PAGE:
MELBOURNE, Fla. - In November, Florida voters failed to approve a constitutional amendment legalizing the sale of marijuana for medical reasons.
That defeat hasn’t stopped one Brevard County businessman from opening his own storefront and selling licenses for medical marijuana.
Florida Medical Marijuana Certifications in its published ads cites Florida’s “medical necessity defense,” stating that it will provide people with a license if they have a medical necessity to use cannabis.
The businesses is the work of Ray Cunningham, also known as Mr. 420. Cunningham operates out of a two-room office on the second floor of a building in the heart of historic downtown Melbourne, where his storefront advertising makes no secret about the licenses provided within.
A vet who says he was denied care at the Veteran Administration because of THC in his urine, Cunningham said his business is all about healing people with a drug that he claims is far safer than current prescription drugs.
“See what we do is we work under Florida’s statute, which is the necessity doctrine,” said Cunningham.
The doctrine he cites is rooted in a 1991 case Jenks vs. The State of Florida.
In the Jenks case, the defendants, Kenneth and Barbara Jenks, had their conviction of cultivating cannabis and possession of drug paraphernalia overturned by an appellate court after raising the defense of medical necessity.
It is in the defense of medical necessity that a defendant must prove the need to break the law.
“It’s already a statute on the books,” said Cunningham. “They do have to bring me a medical narrative from a doctor stating that they have a condition that would qualify them under the necessity act.”
“Either you have a medical necessity defense or you don’t,” said WFTV legal analyst Bill Sheaffer.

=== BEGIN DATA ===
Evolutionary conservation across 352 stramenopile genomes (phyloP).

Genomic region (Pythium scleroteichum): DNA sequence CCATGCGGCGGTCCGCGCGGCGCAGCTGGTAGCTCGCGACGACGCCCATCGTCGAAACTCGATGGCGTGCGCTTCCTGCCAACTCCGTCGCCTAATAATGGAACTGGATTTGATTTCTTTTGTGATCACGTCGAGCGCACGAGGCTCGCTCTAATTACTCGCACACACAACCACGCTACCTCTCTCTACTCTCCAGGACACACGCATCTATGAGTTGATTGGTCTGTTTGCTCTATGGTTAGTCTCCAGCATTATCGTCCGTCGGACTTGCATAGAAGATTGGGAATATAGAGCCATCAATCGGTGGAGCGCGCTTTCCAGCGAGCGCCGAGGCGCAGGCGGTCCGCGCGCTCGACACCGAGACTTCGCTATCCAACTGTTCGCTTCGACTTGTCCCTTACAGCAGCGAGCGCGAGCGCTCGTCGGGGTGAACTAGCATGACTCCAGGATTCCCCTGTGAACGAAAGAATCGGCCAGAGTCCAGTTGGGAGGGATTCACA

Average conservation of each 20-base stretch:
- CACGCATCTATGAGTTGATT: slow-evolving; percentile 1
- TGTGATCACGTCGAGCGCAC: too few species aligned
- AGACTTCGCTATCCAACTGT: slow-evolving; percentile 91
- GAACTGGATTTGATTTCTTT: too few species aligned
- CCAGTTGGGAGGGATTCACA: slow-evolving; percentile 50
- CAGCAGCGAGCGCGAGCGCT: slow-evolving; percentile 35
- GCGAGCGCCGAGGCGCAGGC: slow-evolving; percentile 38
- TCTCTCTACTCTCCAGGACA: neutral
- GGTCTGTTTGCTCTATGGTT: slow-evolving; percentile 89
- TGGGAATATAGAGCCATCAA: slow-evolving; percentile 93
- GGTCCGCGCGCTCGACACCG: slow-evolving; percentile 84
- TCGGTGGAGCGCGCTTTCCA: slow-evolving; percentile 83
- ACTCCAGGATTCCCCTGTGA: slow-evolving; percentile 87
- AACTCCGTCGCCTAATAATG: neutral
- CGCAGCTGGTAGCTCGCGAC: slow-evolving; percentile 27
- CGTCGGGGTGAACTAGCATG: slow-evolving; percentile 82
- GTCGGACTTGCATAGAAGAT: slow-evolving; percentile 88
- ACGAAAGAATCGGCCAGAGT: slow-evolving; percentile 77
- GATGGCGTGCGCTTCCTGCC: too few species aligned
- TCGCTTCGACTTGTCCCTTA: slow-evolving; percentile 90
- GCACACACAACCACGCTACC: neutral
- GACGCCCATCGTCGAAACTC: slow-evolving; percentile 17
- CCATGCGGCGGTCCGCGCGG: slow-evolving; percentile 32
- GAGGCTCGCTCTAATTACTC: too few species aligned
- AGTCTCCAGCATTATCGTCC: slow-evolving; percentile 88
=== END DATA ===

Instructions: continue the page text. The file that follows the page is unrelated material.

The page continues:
Sheaffer, who viewed the entire recorded interview with Cunningham, said courts have held a very high burden for the defense of medical necessity. Sheaffer further
adds that a decision to arrest would be made by an officer at the scene, and it would be up to the defendant to assert the defense of medical necessity, a right they would have with or without a medical marijuana card.
But Cunningham takes his operation one step further as he is enrolling clients in a Native American
church that uses cannabis as a sacrament.
Cunningham heads the Florida Thunder Oklevueha Native American Church.
The church’s stated mission is to, “Educate about cannabis and provide access through the state, counties and cities for spiritual and healing plant-based sacraments and provide spiritual services for our members.”
“You have to receive a card stating that you are a member of the church, and that gives you the right to use cannabis as sacrament for medicinal purposes under the church,” said Cunningham.
Outside Florida ONAC, which does not require church members to be Native American, has been at the center of several court cases revolving around the use of drugs for spiritual purposes.
In 2009, the Utah Supreme Court upheld the church’s use of peyote.
However, in 2013, a federal court in Hawaii found against the church’s use of marijuana, finding that the law “was not intended to shield quasi-religious entities created solely to circumvent federal law.”
“This is kind of spurious to us, unusual activity,” said Lt. Byron Barnes, of the Melbourne Police Department.
“Marijuana possession, cultivation, any of those criminal behaviors, they are illegal.”
State law does not allow a person to grow marijuana and federal law bans the transportation of marijuana across state lines.
Barnes said despite any promised legal protections offered by the medical marijuana card sold by FMMC, it is still illegal to buy, transport or possess marijuana, a point Cunningham concedes.
“Well, right now, I guess just wherever they have been getting it, because it is all over Florida anyway. You can get it everywhere,” said Cunningham when asked where people should buy their marijuana, insisting that he does not sell it.
Cunningham does, however, sell a kit for growing plants indoors, although he maintains he does not sell marijuana plants or the seeds.
“I can’t legally dispense it out of here, so I don’t know where to tell them to go when they walk out the door here,” said Cunningham.
Cunningham maintains tax licenses with both Brevard County and the City of Melbourne. He said he sells the licenses for $350 and claims to have already sold several.
Melbourne police said they have received no complaints about Cunningham’s business.